This poem came out of the September 18, 2012 Poetry Fishbowl. It was inspired by a prompt from DW user jb_slasher. It has been sponsored by Anthony & Shirley Barrette. This poem belongs to the series Monster House, which you can explore further via the Serial Poetry page.
When objects suddenly fly through the air
or the pipes rattle in the walls at my house,
it's no big deal. Happens all the time.
But at my little sister's house?
I couldn't find anyone who seemed to be responsible,
though, no monster housemates in sight;
my sister's family had always been ordinary.
I hadn't heard of any violent deaths in the neighborhood
that might make a poltergeist, but then again,
people might not talk for fear of lowering the property values.
So I sat still, and watched and listened,
and pretended that everything was still ordinary
while it obviously was not,
just like everyone around me.
My sister and her husband held hands
until their knuckles turned white,
and chattered about everything and nothing
while my niece preened over her cheerleading role.
A rumbling growl jiggled the family pictures on the wall,
leaving them to hang askew.
"Big trucks on the streets today,"
my sister said faintly, "heh heh."
Then my nephew came downstairs,
his dark eyes darker with some hidden thought,
the shadow of a fading bruise feathered across one cheek.
"Forgot my textbooks," he muttered, snatching them
from the pile on the couch. Beside me,
the drawer of the end table clattered
and began to inch its way open.
And then I remembered
the other source of poltergeists,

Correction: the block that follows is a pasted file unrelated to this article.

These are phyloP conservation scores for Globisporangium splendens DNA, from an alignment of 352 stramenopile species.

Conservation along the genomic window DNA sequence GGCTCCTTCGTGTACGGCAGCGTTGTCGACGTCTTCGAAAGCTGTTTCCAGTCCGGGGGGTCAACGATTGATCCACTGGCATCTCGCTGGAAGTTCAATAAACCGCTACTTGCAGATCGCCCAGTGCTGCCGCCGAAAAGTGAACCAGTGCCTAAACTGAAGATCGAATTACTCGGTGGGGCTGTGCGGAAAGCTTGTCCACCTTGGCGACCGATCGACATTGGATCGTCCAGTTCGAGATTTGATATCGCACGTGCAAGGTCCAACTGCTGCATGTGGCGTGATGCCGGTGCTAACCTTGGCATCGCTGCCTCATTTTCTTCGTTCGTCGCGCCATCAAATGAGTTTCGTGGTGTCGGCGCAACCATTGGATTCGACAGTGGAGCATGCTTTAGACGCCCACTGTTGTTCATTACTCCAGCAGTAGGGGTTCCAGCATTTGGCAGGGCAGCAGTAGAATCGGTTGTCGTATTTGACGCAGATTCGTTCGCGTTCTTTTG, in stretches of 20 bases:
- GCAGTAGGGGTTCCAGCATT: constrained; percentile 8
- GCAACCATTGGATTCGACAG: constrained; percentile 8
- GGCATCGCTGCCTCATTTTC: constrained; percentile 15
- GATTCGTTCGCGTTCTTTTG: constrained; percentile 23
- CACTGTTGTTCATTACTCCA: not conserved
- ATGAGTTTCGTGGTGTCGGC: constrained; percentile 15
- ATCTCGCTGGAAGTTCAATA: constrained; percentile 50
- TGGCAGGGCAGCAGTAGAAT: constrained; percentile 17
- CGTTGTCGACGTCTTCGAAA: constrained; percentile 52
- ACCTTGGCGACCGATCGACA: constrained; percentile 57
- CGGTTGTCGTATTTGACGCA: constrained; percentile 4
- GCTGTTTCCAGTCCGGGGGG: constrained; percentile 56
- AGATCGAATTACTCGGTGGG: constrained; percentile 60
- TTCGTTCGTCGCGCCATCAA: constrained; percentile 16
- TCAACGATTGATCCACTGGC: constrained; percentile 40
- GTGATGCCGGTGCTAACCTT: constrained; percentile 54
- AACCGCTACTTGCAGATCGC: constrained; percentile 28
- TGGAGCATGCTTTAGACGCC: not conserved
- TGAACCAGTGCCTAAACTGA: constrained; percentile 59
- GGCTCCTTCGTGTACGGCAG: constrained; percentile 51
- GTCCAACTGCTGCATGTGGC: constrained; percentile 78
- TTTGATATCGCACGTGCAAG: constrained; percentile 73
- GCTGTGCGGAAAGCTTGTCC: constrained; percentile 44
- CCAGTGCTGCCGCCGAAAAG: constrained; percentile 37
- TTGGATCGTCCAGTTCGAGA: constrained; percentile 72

not the angry dead but the angry living,
particularly adolescents choked by something unspoken
that tore its way out in noise and disturbances.
"Well, it's been a nice visit," I said brightly,
then added to my nephew,
"Care to spend the weekend with us?"
He eyed me suspiciously.
I rarely invited relatives over to my house,
not since that first Thanksgiving years ago.
Then he shrugged. "Whatever," he said.
He stayed silent the whole way home,
but once we arrived,
he dropped his backpack casually on the couch
as if he came over all the time.
The furniture quivered, though,
and the screen door buzzed against its frame.
I glanced at my nephew, who rounded his shoulders
as if trying to fold himself out of sight.
Pictures rattled against the wall,
and the wall knocked sharply back.
The rocking chair froze in place.
"House meeting," I called loudly.
"Everyone into the living room, please."
My wife came out of the kitchen,
drying her hands on a towel.
My daughter and son came downstairs.
The radiator dragon lifted its head
from the spiral of pipes.
emerged somewhat hesitantly
from the hide-a-bed couch,
and his cousin from the hall closet.
The lurking shadow slipped down the wall
to join the lean pale form of the bogeyman.
The little old lady ghost appeared in her rocker,
misting into view like a photograph developing.
"Present," said the troll in the basement
through the speaking tubes. "Just busy."
I turned to my nephew.
"My family is rather larger and weirder
than I may have mentioned to your mother,
who never has liked surprises or oddities,"
I said to him. "Anything you'd like to share?"
"I have a boyfriend," he blurted.
"How sweet," said the little old lady ghost.
He gaped at her.
"There's nothing new under the sun, dear,"
she said serenely.
The quivering furniture thrummed,
slowed, and finally fell still.
The knocking stopped.
"People pick on me because I'm gay,"
my nephew added.
"We will just see about that,"
said the lurking shadow.